The diocese of Manchester has, in the past few years, has promoted ‘Church for a different world award’. This year Bishop David wanted to focus this year on how churches and chaplaincies have adapted to provide spiritual, emotional and practical support during the coronavirus pandemic so that we can share good practice, learn from each other and celebrate what is good. After umm-ing and ahh-ing, I sent in an application on behalf of all of us, outlining the things that we had done during lockdown.

Ten churches were awarded ‘highly commended’, of which we were one of them. I would like to show you the presentation Carol prepared for us that was shown at the digital award ceremony, where we received this certificate.

So why have I shown this?

  • It represents how we as a church have worked together to support one another. and the wider community. There has been mutual giving and receiving and being there for each other and for the wider community.
  • It shows how we have been able to adapt to changing circumstances, especially in terms of worship and the use of digital technology
  • We have tried to include everyone, whether they have technology or not. The use of the phone to simply ring people up or letters through the post have been simple ways to keep in touch
  • It illustrates the wealth of skills and talents that we share amongst ourselves and what a creative bunch we are.
  • It shows that we are a church family, with Christ as the head
  • And finally, it is a way for saying thank you to you all and thank you to God.

It is also a way of encouraging one another. Many of us thought that once we were out of lockdown, we would return to some kind of normality. However, as you know, we are now in Tier 3 restrictions and all the implications that brings, especially in the lead up to Christmas. I know that some feel weary, tired and frustrated. Others are missing loved ones and the fellowship that we have had in the past. Seeing this video reminds us about what we have been able to do, with God’s help, and what we can continue to do during these challenging times. Together we are stronger.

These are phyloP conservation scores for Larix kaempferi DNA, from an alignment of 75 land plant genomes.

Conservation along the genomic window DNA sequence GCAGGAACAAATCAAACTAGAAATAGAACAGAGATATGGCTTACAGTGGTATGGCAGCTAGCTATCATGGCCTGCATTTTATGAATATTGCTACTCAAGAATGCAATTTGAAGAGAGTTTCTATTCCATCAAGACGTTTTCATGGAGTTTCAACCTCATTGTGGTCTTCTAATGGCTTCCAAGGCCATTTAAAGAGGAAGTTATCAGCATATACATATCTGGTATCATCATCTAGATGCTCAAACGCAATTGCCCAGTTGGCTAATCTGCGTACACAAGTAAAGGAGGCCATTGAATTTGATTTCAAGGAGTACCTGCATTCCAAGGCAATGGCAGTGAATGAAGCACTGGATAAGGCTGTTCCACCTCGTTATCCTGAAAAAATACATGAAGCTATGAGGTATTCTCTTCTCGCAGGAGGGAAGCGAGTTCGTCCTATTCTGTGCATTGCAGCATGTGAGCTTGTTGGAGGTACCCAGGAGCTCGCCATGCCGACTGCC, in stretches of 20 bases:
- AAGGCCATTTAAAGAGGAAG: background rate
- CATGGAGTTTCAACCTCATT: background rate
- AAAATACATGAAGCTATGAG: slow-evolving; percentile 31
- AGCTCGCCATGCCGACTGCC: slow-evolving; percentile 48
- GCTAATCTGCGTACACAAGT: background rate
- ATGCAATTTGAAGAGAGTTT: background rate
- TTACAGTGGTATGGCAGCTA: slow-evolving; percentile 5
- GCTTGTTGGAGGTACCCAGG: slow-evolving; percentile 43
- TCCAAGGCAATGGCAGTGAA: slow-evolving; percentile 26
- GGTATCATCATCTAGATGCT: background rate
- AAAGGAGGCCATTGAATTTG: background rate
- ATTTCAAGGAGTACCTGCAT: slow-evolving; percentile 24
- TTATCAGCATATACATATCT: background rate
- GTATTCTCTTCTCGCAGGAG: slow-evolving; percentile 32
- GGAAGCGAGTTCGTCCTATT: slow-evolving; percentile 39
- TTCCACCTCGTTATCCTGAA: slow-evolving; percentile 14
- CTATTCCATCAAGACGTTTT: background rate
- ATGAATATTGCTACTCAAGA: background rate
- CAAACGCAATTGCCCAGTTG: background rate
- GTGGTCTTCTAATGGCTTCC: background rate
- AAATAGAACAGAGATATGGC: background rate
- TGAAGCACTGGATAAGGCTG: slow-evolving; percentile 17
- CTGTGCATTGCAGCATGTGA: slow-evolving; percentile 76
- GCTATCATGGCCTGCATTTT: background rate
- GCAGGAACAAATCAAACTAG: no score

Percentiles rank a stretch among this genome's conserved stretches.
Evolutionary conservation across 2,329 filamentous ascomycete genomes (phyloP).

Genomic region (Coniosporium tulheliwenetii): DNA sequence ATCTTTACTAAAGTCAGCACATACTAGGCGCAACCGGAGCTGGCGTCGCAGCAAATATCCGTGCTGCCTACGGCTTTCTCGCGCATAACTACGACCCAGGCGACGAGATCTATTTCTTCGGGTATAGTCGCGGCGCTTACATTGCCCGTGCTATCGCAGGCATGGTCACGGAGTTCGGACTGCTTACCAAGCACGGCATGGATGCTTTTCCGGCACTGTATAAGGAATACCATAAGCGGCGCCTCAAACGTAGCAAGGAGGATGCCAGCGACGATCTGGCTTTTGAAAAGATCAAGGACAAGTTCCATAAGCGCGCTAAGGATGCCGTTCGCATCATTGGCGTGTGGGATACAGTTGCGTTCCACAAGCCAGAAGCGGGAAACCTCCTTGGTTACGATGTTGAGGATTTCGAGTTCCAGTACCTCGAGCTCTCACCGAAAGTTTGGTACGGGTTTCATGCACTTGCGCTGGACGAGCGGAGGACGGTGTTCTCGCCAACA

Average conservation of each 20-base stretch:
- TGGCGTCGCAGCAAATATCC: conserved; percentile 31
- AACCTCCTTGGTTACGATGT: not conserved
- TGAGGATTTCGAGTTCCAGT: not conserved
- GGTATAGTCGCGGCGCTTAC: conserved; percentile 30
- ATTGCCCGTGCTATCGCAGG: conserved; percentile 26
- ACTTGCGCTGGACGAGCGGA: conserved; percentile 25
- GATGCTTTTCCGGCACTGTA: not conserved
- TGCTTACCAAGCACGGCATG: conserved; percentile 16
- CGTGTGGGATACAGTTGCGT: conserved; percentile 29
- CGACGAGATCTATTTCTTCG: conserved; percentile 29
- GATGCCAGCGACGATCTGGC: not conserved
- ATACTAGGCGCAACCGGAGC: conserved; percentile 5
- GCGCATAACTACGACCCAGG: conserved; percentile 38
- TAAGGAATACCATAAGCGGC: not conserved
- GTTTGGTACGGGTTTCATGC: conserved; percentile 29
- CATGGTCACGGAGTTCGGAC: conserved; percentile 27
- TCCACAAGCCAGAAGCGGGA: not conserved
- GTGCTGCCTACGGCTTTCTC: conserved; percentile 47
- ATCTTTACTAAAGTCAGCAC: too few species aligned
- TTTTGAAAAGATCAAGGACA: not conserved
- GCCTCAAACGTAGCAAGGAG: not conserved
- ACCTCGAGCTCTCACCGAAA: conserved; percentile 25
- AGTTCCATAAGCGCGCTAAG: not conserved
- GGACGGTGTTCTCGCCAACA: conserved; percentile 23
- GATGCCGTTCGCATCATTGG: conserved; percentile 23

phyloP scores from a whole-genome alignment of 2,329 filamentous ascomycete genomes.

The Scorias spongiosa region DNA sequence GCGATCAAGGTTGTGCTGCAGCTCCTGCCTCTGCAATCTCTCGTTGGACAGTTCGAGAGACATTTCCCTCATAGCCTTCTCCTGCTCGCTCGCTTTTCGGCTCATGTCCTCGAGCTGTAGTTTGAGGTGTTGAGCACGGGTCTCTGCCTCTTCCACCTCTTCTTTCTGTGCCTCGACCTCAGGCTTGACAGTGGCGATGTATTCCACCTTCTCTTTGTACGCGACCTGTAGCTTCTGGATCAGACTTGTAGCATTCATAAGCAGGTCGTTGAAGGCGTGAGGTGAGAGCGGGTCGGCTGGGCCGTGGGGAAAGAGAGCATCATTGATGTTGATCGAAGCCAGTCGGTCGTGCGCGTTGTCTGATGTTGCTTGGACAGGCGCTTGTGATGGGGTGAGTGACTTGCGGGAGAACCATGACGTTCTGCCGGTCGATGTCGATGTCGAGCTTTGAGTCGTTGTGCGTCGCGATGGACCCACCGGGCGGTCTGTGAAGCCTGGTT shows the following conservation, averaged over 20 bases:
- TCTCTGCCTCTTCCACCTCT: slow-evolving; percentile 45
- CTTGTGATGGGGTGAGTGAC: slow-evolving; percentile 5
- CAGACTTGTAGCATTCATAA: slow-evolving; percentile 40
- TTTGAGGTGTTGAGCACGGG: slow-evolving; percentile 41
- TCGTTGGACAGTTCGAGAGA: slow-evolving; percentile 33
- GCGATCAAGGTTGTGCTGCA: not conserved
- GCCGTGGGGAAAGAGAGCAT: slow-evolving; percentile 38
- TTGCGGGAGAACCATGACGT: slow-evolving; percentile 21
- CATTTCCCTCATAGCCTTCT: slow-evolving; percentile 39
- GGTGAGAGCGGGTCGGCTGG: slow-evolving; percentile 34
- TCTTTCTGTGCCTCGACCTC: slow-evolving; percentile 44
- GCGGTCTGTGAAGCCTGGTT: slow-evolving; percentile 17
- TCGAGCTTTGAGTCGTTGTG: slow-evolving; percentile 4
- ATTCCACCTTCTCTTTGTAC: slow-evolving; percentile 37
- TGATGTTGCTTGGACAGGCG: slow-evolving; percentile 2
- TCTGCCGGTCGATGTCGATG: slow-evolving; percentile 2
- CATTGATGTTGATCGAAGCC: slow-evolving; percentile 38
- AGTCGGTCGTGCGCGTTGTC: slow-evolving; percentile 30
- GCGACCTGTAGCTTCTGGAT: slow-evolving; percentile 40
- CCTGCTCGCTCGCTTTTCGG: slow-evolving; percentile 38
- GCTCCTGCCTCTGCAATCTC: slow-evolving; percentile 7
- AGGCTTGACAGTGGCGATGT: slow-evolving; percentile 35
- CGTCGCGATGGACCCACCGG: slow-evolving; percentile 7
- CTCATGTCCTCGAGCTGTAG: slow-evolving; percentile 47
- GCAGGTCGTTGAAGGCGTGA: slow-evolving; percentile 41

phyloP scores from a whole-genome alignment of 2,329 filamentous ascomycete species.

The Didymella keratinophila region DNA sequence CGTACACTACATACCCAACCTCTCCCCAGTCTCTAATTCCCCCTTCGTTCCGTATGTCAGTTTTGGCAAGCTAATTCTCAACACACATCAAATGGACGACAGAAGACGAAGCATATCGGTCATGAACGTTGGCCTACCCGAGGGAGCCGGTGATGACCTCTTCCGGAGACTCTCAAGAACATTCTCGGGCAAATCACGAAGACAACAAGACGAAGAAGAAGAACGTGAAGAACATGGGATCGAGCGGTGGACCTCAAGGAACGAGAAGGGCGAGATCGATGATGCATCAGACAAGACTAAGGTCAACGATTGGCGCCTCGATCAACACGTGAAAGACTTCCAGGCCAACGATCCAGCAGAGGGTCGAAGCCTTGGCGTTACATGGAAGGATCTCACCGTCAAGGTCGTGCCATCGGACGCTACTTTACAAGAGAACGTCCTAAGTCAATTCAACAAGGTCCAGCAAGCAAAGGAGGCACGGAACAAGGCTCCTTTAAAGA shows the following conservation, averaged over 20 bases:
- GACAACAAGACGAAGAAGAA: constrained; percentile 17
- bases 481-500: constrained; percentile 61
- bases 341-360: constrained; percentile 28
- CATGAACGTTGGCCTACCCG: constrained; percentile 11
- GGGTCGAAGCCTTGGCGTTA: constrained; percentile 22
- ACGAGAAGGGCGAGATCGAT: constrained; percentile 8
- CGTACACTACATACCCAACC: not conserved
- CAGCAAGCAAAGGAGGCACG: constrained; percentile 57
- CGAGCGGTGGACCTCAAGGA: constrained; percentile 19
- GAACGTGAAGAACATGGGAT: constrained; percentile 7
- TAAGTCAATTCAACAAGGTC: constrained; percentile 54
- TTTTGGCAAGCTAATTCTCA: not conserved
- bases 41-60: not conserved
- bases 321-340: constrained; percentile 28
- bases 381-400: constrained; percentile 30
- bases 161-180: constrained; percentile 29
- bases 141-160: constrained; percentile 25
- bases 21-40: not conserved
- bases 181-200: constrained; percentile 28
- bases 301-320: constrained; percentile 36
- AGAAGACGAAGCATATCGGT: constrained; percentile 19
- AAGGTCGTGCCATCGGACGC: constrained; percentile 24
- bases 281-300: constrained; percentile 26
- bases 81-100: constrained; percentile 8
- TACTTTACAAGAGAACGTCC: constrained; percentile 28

In this liminal time, between lockdown and post Covid19, we need to continue to encourage and support each other and our neighbours.

In our gospel reading this morning Jesus is simply asked, ‘which commandment is the greatest’. Jesus response is ‘You shall love the Lord your God with all your heart, and with all your soul, and with all your mind.’ This is the greatest and first commandment. And a second is like it: ‘You shall love your neighbour as yourself.’ In many ways, this is what we have been trying to do during lockdown and it is how we will get through the months ahead – through loving God – whether that is worshipping at home, in a church building or digitally. Through our prayer life we will be strengthened and encouraged as we nurture and deepen our faith and that will be shown in the way we love our neighbour – whether that be family and friends, our church family, our neighbours, our community  or further afield.

There is no denying that things are different now, and will be in the future, We don’t know when Covid will end but we do know that God was with us in the past, is with us now in the present and will be with us in the future.

At the end of my report for the APCM, I quoted a verse from Jeremiah. The prophet had witnessed the destruction of his Jerusalem but God said to him,

‘For I know the plans I have for you,” declares the LORD, “plans to prosper you and not to harm youplans to give you hope and a future.’ (Jeremiah 29:11)That wasn’t just for Jeremiah in his times but is for us now.

Let us trust those words as we face days, months and years ahead and remember that ‘together we are stronger.’ Amen